Tanja Nordström

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AIM Set within the general population-based Northern Finland Birth Cohort 1986, the Oulu Brain and Mind Study aims to explore the causes and pathogenesis of psychotic illness by following young people at risk for psychosis due to having a first-degree relative with psychotic illness or due to having experienced psychotic-like symptoms themselves. We report(More)
BACKGROUND Suicidal behaviour, i.e. suicidal ideation and suicidal acts, as well as self-harm behaviour, are relatively common among adolescents. Depression and/or female gender seem to be risk factors for suicidal behaviour. However, the role of attention deficit hyperactivity disorder (ADHD) in these behaviours is still unclear. AIM To study the effect(More)
OBJECTIVE The central executive network controls and manages high-level cognitive functions. Abnormal activation in the central executive network has been related to psychosis and schizophrenia but it is not established how this applies to people with familial risk for psychosis (FR). METHODS We conducted a resting-state functional MRI (R-fMRI) in 72 (29(More)
OBJECTIVE The default mode network (DMN) is active in the brain at rest and de-activated during cognitive tasks. Abnormal function in the DMN has been reported in people with schizophrenia but it is not known whether this applies also to people with a familial risk for psychosis (FR). We compared the activity of the DMN between FR participants and controls.(More)
The authors studied the prevalence of stroke among suicide victims and whether prestroke depression had influence on suicide process. The authors used a comprehensive database of all suicides (N=2,283) committed in Northern Finland over a period of 15 years with information on all hospital-treated somatic and psychiatric disorders. Of the total suicide data(More)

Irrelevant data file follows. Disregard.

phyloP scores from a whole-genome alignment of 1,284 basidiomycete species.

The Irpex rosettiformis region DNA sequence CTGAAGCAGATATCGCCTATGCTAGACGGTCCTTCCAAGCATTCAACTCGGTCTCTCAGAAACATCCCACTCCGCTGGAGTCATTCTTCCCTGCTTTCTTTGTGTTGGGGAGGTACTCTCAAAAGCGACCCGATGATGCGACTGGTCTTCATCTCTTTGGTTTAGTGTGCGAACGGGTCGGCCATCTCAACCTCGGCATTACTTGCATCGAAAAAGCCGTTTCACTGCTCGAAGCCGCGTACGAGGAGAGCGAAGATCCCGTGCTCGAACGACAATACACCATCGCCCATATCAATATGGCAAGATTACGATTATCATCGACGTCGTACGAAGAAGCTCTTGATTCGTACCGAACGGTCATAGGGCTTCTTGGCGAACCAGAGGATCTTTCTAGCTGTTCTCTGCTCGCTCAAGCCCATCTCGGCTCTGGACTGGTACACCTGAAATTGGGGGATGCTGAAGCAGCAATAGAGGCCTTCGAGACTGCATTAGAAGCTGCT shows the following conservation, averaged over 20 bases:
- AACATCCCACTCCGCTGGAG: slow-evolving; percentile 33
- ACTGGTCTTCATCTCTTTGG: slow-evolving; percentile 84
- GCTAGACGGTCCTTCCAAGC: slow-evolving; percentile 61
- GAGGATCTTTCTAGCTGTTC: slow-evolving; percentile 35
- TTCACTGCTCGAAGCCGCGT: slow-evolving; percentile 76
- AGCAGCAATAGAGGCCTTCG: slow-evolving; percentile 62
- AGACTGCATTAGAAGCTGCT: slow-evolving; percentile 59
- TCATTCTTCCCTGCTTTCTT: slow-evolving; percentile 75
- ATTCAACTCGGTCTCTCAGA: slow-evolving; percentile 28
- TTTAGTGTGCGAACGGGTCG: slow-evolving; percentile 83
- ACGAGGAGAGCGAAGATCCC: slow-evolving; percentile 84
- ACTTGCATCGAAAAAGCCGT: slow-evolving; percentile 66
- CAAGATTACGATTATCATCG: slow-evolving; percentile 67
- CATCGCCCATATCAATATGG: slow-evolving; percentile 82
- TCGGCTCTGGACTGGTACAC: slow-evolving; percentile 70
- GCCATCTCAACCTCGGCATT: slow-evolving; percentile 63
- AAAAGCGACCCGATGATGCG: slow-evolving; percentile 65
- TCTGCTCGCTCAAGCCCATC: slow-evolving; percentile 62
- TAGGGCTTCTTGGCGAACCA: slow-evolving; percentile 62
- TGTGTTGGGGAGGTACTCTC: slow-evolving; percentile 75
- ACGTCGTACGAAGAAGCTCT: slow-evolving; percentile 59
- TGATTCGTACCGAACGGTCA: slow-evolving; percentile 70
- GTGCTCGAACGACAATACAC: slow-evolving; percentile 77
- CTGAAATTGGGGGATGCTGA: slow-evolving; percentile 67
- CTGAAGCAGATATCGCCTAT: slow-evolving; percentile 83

BACKGROUND Social interaction requires mirroring to other people's mental state. Psychotic disorders have been connected to social interaction and emotion recognition impairment. We compared the brain activity between young adults with familial risk for psychosis (FR) and matched controls during visual exposure to emotional facial expression. We also(More)
Birth cohort designs are useful in studying adult disease trajectories and outcomes, such as schizophrenia. We review the schizophrenia research performed in the Northern Finland Birth Cohort 1966 (NFBC 1966), which includes 10,934 individuals living in Finland at 16 years of age who have been monitored since each mother's mid-pregnancy. By the age of 44,(More)
BACKGROUND Disruptive behavioral disorders (DBD) and attention-deficit hyperactivity disorder (ADHD) are both characterized by certain patterns of misbehavior among adolescents. AIMS The aim of this study was to examine how the comorbidity of DBD and ADHD affects in misbehavior among adolescents. METHODS A total of 158 adolescents aged 16-18 years, from(More)
This study is one of very few that has investigated the neuropsychological functioning of both familial and clinical high risk subjects for psychosis. Participants (N = 164) were members of the Northern Finland 1986 Birth Cohort in the following four groups: familial risk for psychosis (n = 62), clinical risk for psychosis (n = 20), psychosis (n = 13), and(More)
Antipsychotic medications and psychotic illness related factors may affect both weight and brain structure in people with psychosis. Genetically high-risk individuals offer an opportunity to study the relationship between body mass index (BMI) and brain structure free from these potential confounds. We examined the effect of BMI on white matter (WM)(More)